Can Retail Stores Videotape Their Dressing Rooms?

Illinois has no preventative law

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An incredible night is coming—prom, the party of the year for many young people, and a boon for retail shops everywhere. As young men and women seek out the perfect suit or dress for their special night, they wade into dressing rooms to try on the possibilities. Unbeknownst to them, they may be watched—and even recorded—in the secluded spaces of what used to be private dressing rooms. The worst part? The observations are perfectly legal.

In Illinois, there is no law preventing the use of cameras in dressing rooms. In fact, few states have outlawed the use of recording devices in areas that have an expectation of privacy (e.g., bathrooms, locker rooms, hotel rooms and dressing rooms).

What Laws are In Place for our Protection?

The Federal law that governs these actions is the Video Voyeurism Act which prohibits actions that have “the intent to capture an image of a private area of an individual without their consent, and knowingly does so under circumstances in which the individual has a reasonable expectation of privacy.”

What is this expectation of privacy?

There are two possibilities that this federal law covers: circumstances in which a reasonable person would believe that he or she could disrobe in privacy, without being concerned that an image of a private area of the individual was being captured; and circumstances in which a reasonable person would believe that a private area would not be visible to the public, regardless of whether that person is in a public or private place.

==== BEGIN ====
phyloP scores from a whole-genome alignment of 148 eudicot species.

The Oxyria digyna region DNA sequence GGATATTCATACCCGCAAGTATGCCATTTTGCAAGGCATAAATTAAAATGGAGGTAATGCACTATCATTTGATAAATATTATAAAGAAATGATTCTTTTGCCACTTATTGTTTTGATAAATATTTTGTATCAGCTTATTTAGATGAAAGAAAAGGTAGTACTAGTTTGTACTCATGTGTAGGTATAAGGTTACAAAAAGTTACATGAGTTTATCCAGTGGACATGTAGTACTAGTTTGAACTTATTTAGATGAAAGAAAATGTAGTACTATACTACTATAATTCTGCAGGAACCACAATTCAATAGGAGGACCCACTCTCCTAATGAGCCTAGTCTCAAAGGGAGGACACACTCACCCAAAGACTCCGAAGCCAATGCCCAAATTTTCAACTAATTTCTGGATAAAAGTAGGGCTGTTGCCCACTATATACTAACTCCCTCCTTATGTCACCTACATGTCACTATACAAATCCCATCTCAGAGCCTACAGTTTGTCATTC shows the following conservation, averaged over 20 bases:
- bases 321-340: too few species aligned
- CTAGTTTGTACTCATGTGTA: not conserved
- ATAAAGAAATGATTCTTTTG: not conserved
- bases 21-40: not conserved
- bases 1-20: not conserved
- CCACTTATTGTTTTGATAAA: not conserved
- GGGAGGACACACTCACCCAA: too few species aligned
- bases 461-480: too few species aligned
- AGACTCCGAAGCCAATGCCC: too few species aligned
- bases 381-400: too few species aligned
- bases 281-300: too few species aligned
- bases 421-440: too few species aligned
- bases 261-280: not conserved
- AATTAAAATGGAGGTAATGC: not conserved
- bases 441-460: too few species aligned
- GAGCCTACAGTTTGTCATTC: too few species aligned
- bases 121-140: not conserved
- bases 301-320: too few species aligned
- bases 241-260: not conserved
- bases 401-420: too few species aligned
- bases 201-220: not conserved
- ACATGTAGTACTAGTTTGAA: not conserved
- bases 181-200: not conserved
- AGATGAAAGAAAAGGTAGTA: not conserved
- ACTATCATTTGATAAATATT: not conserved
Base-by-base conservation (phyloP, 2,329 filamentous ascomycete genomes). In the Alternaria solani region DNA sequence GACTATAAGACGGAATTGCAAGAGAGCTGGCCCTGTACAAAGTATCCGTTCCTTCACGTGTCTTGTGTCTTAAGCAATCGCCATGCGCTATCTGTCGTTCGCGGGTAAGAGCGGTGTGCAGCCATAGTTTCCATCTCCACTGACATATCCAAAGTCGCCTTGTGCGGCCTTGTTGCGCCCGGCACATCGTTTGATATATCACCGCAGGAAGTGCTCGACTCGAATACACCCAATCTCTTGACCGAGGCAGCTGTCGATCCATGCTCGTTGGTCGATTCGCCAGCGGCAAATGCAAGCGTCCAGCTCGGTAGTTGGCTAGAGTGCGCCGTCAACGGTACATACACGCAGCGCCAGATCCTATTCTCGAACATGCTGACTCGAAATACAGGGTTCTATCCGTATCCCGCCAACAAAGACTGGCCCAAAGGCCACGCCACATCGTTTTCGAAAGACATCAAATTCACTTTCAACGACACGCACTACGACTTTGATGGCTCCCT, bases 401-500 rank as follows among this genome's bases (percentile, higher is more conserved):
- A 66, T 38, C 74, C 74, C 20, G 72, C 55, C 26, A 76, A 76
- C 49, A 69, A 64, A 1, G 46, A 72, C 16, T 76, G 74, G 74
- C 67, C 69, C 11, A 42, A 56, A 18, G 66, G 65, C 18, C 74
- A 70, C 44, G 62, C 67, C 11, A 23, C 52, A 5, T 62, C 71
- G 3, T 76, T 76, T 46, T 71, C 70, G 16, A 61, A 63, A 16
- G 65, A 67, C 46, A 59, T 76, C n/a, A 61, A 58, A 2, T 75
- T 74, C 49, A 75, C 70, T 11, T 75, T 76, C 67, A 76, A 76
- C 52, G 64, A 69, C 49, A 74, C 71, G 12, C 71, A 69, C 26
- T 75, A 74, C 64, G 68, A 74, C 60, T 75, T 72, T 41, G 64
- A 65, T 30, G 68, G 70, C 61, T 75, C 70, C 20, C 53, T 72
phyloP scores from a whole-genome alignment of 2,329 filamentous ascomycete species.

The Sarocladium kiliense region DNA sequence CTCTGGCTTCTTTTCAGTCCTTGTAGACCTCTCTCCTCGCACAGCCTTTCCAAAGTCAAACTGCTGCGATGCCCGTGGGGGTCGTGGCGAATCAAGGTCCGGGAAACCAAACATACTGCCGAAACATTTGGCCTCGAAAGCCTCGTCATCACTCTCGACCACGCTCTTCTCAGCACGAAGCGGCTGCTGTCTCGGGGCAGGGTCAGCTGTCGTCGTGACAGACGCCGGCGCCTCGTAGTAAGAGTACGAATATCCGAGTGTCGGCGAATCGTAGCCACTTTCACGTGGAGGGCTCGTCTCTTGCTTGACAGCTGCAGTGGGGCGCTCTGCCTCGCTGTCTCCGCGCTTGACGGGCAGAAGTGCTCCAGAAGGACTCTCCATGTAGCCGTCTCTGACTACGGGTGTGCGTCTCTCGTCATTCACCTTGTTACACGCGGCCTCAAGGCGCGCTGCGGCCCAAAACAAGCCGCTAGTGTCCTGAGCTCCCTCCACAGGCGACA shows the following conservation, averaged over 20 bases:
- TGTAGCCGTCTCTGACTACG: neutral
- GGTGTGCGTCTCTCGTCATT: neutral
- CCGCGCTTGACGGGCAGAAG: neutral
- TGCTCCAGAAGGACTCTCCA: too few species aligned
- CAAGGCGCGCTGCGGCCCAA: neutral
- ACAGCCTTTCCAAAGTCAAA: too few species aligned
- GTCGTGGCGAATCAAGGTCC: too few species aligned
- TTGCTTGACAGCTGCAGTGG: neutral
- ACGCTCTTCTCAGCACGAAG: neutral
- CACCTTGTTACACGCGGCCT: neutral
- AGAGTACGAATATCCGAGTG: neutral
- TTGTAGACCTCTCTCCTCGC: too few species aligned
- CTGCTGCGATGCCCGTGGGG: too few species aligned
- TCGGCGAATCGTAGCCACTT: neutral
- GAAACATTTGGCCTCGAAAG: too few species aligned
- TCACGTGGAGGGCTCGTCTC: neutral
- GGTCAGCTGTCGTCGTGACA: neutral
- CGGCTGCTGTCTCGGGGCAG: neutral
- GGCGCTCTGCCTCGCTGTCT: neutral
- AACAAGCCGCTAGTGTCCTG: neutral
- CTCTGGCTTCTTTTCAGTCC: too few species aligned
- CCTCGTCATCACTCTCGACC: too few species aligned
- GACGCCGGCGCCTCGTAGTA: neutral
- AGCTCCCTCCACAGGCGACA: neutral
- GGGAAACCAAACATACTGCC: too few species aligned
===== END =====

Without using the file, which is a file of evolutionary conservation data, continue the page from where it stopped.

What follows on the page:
This law would seem to outlaw any recording or capturing of anyone in a dressing room. So how are businesses getting away with filming customers as they undress in their changing rooms?

Most states, including Illinois, are operating under a conditional requirement of the type and manner of the recording—meaning retailers are obligated to post a notice that you will be videotaped or monitored while using their dressing rooms. This is often called informed consent. If a customer wants to use a dressing room, they are consenting to being watched.

In 2017, consumer reports showed that retail theft costs business owners $2 billion annually. Nationally, reports have stated that retail theft losses have equaled more than $60 billion annually. Stores are clearly monitoring dressing rooms to prevent theft. But penalties for videotaping—or even observing—for any purpose other than loss prevention range from fines to imprisonment for up to one year.

What can I do if I suspect these other purposes happening in a store?

If you suspect that you have been monitored for any purpose other than preventing theft you should contact a reputable personal injury attorney.

Illinois

Penalties for videotaping—or even observing—for any purpose other than loss prevention range from fines to imprisonment for up to one year.

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